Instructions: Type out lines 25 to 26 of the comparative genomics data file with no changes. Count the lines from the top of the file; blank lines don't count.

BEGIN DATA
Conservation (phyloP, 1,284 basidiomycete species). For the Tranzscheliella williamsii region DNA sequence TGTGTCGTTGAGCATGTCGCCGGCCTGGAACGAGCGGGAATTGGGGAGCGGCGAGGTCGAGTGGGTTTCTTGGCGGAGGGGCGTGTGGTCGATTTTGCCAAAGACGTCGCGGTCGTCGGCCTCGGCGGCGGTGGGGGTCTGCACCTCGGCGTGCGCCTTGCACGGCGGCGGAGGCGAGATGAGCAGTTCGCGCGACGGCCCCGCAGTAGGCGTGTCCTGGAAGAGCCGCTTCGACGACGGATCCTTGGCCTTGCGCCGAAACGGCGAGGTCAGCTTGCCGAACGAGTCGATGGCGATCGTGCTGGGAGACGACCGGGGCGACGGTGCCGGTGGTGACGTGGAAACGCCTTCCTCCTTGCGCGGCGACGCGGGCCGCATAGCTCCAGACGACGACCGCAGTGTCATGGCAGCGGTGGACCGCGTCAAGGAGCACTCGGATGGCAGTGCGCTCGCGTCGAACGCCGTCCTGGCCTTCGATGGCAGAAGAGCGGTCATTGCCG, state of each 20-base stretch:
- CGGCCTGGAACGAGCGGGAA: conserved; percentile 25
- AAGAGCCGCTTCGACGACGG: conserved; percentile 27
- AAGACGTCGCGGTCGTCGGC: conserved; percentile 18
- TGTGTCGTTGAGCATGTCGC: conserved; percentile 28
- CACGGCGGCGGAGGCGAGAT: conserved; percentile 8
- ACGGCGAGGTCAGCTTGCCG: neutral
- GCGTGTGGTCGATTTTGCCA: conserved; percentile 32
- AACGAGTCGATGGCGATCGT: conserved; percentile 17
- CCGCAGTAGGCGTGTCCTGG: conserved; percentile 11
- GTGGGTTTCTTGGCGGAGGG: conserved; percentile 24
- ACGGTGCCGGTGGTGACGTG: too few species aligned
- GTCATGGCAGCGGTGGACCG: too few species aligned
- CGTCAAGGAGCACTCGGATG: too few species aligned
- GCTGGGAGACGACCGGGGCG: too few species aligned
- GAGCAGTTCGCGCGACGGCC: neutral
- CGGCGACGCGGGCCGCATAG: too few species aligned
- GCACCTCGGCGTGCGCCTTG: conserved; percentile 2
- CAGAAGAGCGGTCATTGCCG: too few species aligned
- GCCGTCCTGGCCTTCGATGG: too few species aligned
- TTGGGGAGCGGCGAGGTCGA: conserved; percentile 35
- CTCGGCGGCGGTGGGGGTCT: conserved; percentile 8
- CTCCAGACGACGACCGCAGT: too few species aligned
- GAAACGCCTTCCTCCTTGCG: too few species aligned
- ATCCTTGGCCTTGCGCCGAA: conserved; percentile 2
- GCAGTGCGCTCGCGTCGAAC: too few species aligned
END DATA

- ATCCTTGGCCTTGCGCCGAA: conserved; percentile 2
- GCAGTGCGCTCGCGTCGAAC: too few species aligned